Keeping up with traditions here on the farm meant a well-deserved Sunday roast for all. The lamb and stuffing proved clear favourites for the author of this group and judging by most of the plates, the other members of the group did too. Always good to see decent appetites. Bellies full, it was time to walk all or at least some of it off along the banks of the River Severn, up through buttercup filled meadows waving to the cows and trying our best to get lost in lush long grass. A large stick and a little sting from the nettles were considered badges of honour for our young farmers – I think most collected certainly one, some maybe two…

 

Seeing as we walked all of our lunch away, we felt it perfectly reasonable to replace that gap with some DIY (beef/egg/cheese/salad) rolls and fruit for afters. Following a clean up, shower time, hot chocolate and bit of reading/colouring/Pokemon Vs Minions debate (the jury is still out, but Daniel put up a very credible case for the Pokemon tribe), it was time to call it a day – and what a good one it was too.

 

Group 3

 

We started the morning by meeting one of Wick Court’s VIP’s, ‘Stinky’. Stinky is best friends with the Duchess of Cambridge and is now besties with Kayla. Stinky (a new born lamb that had a few ‘touch and go’ moments when born) was bottle fed by Kayla, whilst the others ran around and met the rest of the sheep. Heather, who is the Wick Court Farm guru, took us around the farm feeding the animals and letting them out for the morning. Unfortunately for Tilly, who was on egg duty, we had no chicken eggs. We did, however, collect four gigantic turkey eggs.

 

After breakfast (boiled eggs and soldiers), we met up with Heather and finished a job that Group 2 couldn’t complete yesterday (a bit of healthy competition between the groups may have occurred). We had to move a pile of woodchip out of the cow field. Joe proved excellent at helping with the task, he was powering through. He put us to shame! After two rounds we had been successful in our quest (and we beat Group 2!).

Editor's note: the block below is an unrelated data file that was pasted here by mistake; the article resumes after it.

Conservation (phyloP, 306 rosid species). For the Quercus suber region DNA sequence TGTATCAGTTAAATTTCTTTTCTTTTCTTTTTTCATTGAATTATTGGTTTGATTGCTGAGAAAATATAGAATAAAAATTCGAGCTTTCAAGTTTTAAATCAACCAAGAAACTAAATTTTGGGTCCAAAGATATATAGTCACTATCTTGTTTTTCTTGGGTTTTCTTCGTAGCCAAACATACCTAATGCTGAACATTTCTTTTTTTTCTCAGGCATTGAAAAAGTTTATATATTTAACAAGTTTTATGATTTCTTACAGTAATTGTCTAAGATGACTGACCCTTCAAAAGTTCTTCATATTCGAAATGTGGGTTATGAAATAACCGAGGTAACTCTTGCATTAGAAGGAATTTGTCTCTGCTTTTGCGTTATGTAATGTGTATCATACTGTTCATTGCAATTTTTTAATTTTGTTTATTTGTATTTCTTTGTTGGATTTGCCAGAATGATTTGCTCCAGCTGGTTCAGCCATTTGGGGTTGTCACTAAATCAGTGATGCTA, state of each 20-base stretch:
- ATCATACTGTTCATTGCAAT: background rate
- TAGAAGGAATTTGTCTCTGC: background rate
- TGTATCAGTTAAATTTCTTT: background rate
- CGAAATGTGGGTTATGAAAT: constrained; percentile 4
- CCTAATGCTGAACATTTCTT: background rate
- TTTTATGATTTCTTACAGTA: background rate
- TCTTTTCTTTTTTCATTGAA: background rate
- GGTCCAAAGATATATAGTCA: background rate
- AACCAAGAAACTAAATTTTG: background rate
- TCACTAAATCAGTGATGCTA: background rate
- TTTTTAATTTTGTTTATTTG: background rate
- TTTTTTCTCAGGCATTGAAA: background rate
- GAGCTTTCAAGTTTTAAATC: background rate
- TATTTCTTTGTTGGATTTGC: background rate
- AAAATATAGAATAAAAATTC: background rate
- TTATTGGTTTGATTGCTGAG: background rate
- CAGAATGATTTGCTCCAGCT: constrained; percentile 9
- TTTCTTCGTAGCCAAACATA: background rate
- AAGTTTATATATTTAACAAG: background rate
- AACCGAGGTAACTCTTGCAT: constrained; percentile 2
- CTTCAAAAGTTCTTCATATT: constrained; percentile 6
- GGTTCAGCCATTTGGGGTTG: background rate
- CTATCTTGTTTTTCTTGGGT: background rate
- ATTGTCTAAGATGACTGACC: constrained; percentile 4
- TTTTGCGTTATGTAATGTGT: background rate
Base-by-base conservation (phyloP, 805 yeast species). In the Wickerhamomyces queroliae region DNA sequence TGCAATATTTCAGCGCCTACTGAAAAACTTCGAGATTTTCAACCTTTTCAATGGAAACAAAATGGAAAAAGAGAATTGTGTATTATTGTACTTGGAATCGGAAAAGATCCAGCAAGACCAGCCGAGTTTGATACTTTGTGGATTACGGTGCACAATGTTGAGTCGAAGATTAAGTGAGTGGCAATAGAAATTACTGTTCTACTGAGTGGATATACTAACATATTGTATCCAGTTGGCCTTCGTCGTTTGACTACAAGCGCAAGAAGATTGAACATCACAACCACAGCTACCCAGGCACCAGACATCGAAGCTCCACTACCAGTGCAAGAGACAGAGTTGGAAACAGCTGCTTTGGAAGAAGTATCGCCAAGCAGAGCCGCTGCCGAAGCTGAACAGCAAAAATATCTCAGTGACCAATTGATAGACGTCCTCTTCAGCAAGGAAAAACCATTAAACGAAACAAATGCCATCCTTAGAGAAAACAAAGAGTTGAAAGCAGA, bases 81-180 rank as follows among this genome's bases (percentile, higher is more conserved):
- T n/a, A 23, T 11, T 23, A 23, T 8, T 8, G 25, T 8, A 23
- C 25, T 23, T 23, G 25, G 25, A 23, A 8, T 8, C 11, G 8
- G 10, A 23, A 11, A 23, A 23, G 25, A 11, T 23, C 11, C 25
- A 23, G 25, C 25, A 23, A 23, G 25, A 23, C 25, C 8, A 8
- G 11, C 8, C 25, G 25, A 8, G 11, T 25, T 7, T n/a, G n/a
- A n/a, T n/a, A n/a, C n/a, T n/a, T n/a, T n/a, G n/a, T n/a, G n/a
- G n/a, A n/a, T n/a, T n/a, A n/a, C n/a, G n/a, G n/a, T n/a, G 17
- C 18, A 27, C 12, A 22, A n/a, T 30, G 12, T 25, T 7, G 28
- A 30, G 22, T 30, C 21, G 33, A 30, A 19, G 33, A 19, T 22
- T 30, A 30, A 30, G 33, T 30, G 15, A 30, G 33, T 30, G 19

After an amazing lunch (which was Chhayank’s first ever roast dinner – he loved it), we went on a two and a half hour walk around the fields. The children loved rolling down the hills and trying to predict which way to go. We took some lovely pictures of them in the fields (hopefully if the internet is ok we will be able to load them!). Chhayank was asked why he wanted to come on the trip (by Jacob today) and he had a lovely response of ‘to have farm experience’. Which, quite frankly, we are having in abundance.

Once we had eaten (again – this time sandwiches), we were on our way to Oldbury. The children had heard a lot about Oldbury from the other groups (we were the last to go), so they were very excited. We were able to let them run around again (they are going to sleep so well tonight, we hope!), on the walk to the field. Oldbury farm is a dairy farm and we had heard from Group 2 that a calf had been born in the early hours of the morning. The calf was tiny and adored by all of the kids. Possibly one of our favourite moments of all time happened when Farmer David told us that if the calf is born backwards it can be a difficult birth. Of which Joe replied, ‘Does it come out of their mouth?’ Once we had clarified where a calf comes out of, we were fortunate enough for Farmer David to show the children an artificial insemination. The children were very respectful of the heifer and were quiet during the process, listening to the explanation carefully. Joe, Jacob, Jack and Tilly all asked very intelligent and suitable questions once the process had taken place. Whilst Ruby, Felicity and Jorja observed in fascination (or horror …?).

 

Once this moment had occurred, and the children were all of a sudden a little bit quieter (we think in shell shock of what they had just seen), we went to go and explore the other areas of the farm. We made the milk and fed a few week old calves. Jacob mixed the milk and Alfie, Chhayank, Kayla and Riley Brookes helped feed the calves. At the end of the dairy farm exploration, Farmer Dave asked the children what the breeds of cows were. He had to inform Hollie that the breed was not a ‘Hostile Freezer’ but instead it was a holiesten freisher. Close …. So close …

 

Saturday 13th May

 

Group 1

 

For lunch today, we filled our tummies up with pasta bolognaise. The food here is certainly plentiful and gives us all the necessary energy for the variety of energetic tasks carried out throughout the day. Straight after a little bit of ‘free time’ we headed over to feed the dragon (an enormous compost maker). Gardener Tim was extremely impressed with the group’s enthusiasm towards learning about what happens to the food we don’t eat. Summer was not keen on the ‘dragon’ to start with but soon got stuck in (whilst holding her nose!).

 

Next, we headed to the garden to plant some tomato plants. Harlan and Andrea loved discovering the worms buried in the soil. Olivia was the keenest gardener of us all planting a total of 3 tomato plants, with Jamie, Aspen and some others planting extra plants too. We feel sure that your gardens will be in good hands when the children return – Isla is already planning to plant some flowers when she gets home!